|Before||After||Difference||Estimated Net effect|
But these extra 10 crimes could have been due to geographical displacement. One would be better off using the distant control area for comparison. As a control, the distant area suggests that if no treatment were implemented, crime would not have changed in either the treatment or the adjacent areas. The implication is that the treatment caused a 25-crime decline in the treatment area, but a 10-crime increase in the adjacent area (displacement), for a combined reduction of 15 crimes. Though effective, the program is not as effective as originally estimated. Step 51 describes formulas to take account of displacement when assessing effectiveness.
Try to select two comparison areas as part of evaluations: one near the treatment area that has similar crime opportunities to detect geographical displacement (and diffusion, Step 51), and the other to serve as a control area. The control area should be protected from displacement contamination by distance or some other barrier (e.g., a highway or river). Valid selection of control and displacement areas requires you to have some idea of offenders' normal movement patterns, as the control area needs to be outside their roaming territory while the displacement area should be within it.
Temporal displacement may be easier for offenders than geographical displacement because it requires less effort. Temporal displacement can occur within a 24-hour day, if, for example, the prevention is restricted to certain times but leaves other times unprotected. It can also occur over a week. Or it can occur over longer periods.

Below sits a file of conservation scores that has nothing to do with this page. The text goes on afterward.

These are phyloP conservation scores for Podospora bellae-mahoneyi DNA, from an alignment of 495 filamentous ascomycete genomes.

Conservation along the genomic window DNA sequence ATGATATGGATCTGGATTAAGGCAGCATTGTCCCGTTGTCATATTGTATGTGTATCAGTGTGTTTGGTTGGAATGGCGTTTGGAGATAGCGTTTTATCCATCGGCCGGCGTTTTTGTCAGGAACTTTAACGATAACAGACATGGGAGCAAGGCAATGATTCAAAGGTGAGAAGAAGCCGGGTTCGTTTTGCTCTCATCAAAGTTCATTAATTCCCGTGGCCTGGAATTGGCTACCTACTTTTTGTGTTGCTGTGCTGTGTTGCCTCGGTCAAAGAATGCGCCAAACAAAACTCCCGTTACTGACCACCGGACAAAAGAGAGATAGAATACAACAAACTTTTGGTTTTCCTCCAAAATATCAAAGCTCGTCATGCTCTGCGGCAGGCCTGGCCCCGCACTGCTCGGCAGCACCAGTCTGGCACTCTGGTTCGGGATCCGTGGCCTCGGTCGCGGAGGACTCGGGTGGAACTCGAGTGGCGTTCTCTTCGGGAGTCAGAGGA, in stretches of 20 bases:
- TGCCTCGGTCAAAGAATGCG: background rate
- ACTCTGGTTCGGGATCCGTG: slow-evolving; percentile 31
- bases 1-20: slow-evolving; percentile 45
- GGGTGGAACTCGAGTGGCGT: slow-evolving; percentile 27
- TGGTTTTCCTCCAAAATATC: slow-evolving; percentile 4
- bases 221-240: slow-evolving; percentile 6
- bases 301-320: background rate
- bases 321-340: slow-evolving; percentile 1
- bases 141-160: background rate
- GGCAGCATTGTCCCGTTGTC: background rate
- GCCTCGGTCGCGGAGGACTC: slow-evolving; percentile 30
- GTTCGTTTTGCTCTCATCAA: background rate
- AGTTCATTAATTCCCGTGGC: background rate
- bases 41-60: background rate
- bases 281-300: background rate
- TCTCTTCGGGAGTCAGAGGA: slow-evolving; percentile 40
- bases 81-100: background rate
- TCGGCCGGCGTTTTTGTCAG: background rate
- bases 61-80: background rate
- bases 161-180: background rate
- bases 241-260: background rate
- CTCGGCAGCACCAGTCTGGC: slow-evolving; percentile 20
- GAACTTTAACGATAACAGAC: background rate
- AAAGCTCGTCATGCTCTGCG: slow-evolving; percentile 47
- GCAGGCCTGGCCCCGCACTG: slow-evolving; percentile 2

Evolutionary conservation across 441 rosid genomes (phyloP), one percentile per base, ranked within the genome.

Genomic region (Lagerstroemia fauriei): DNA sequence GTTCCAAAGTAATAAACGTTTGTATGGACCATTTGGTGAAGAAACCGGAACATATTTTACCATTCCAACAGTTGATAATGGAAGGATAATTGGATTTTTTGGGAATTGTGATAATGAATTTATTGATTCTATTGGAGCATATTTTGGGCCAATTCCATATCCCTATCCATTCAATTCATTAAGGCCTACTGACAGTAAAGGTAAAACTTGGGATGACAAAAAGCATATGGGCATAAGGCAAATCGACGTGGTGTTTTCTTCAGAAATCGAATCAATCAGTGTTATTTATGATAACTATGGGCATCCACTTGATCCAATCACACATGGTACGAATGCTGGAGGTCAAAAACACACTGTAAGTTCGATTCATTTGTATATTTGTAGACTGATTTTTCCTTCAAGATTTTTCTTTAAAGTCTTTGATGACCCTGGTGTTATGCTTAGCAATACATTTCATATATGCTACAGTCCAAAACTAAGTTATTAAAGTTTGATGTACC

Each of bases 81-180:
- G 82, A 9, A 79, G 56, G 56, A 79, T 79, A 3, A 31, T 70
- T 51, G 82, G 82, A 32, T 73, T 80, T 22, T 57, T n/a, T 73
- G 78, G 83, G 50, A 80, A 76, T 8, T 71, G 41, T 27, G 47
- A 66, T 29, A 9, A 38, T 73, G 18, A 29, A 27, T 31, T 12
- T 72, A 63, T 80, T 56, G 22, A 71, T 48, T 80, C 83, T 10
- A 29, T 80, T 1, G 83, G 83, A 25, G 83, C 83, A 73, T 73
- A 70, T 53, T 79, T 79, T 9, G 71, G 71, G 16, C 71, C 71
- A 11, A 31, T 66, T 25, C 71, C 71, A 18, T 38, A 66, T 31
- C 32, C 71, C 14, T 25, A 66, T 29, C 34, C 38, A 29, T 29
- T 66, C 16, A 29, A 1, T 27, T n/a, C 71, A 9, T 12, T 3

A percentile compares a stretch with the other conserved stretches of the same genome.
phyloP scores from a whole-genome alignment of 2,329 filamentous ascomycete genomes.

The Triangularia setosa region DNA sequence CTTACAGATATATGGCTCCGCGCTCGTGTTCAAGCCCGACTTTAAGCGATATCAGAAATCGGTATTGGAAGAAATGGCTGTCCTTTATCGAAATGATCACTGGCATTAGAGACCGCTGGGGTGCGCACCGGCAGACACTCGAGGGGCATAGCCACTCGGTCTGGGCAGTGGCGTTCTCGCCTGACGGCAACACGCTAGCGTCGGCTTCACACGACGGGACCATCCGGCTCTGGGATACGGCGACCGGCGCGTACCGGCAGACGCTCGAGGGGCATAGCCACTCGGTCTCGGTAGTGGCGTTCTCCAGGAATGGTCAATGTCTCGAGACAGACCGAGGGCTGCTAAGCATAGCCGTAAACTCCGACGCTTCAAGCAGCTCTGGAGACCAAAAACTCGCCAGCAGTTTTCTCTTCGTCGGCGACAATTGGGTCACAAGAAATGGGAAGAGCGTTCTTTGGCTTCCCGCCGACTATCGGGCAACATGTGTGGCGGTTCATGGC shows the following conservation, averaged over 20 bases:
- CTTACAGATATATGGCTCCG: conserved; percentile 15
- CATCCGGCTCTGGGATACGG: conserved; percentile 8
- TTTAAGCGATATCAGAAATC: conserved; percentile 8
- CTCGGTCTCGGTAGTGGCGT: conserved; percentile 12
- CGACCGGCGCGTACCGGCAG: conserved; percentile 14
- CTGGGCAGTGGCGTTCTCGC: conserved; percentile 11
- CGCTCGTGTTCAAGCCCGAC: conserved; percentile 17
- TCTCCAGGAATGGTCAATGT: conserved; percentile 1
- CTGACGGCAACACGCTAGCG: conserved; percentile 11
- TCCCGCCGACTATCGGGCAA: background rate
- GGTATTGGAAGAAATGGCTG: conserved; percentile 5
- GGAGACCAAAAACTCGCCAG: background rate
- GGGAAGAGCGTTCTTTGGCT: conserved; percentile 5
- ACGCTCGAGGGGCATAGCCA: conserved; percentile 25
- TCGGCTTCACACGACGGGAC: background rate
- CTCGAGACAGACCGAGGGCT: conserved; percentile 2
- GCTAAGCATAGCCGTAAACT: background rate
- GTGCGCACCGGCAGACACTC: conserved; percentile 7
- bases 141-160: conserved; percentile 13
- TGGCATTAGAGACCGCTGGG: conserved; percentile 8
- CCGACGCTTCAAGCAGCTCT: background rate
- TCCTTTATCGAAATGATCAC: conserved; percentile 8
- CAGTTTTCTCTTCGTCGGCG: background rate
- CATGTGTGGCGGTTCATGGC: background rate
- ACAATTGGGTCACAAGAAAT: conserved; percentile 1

If the evaluation compares times with a prevention response to times without a prevention response, contamination of temporal controls can take place. In Table 2, a treatment takes place on Saturday and Sunday. The average number of crimes on these days dropped by 25 crimes after treatment, while crimes on Mondays and Fridays increased by 10. Was this due to temporal displacement? Midweek days may be more valid controls because they have less in common with weekends than do Mondays and Fridays.
Waiting out the prevention is a common form of temporal displacement. Enforcement crackdowns are particularly vulnerable to this form of time shifting because they are temporary by definition. If an intervention can be maintained (unlike a crackdown), then offenders cannot wait it out. They then face the difficult option of moving to less attractive places or targets or undertaking new tactics or other crimes. If these options are too difficult, unrewarding, risky, or otherwise unattractive they may commit fewer offenses.
Table 2: Using Days of the Week to Control for Temporal Displacement
|Days of week||Before||After||Difference||Estimated Net effect|
|Treatment||Sat & Sun||100||75||-25|
|Adjacent Area||Mon & Fri||100||110||+10||-35|
Footnote text here
- Brantingham, Paul and Patricia Brantingham. (2003). "Anticipating the Displacement of Crime Using the Principles of Environmental Criminology." Crime Prevention Studies, volume 16. Monsey, NY: Criminal Justice Press.
- Eck, John (2002). Assessing Responses to Problems: An Introductory Guide for Police Problem-Solvers. Washington, DC: U.S. Department of Justice, Office of Community Oriented Policing Services. (Accessible at: www.popcenter.org and www.cops.usdoj.gov ).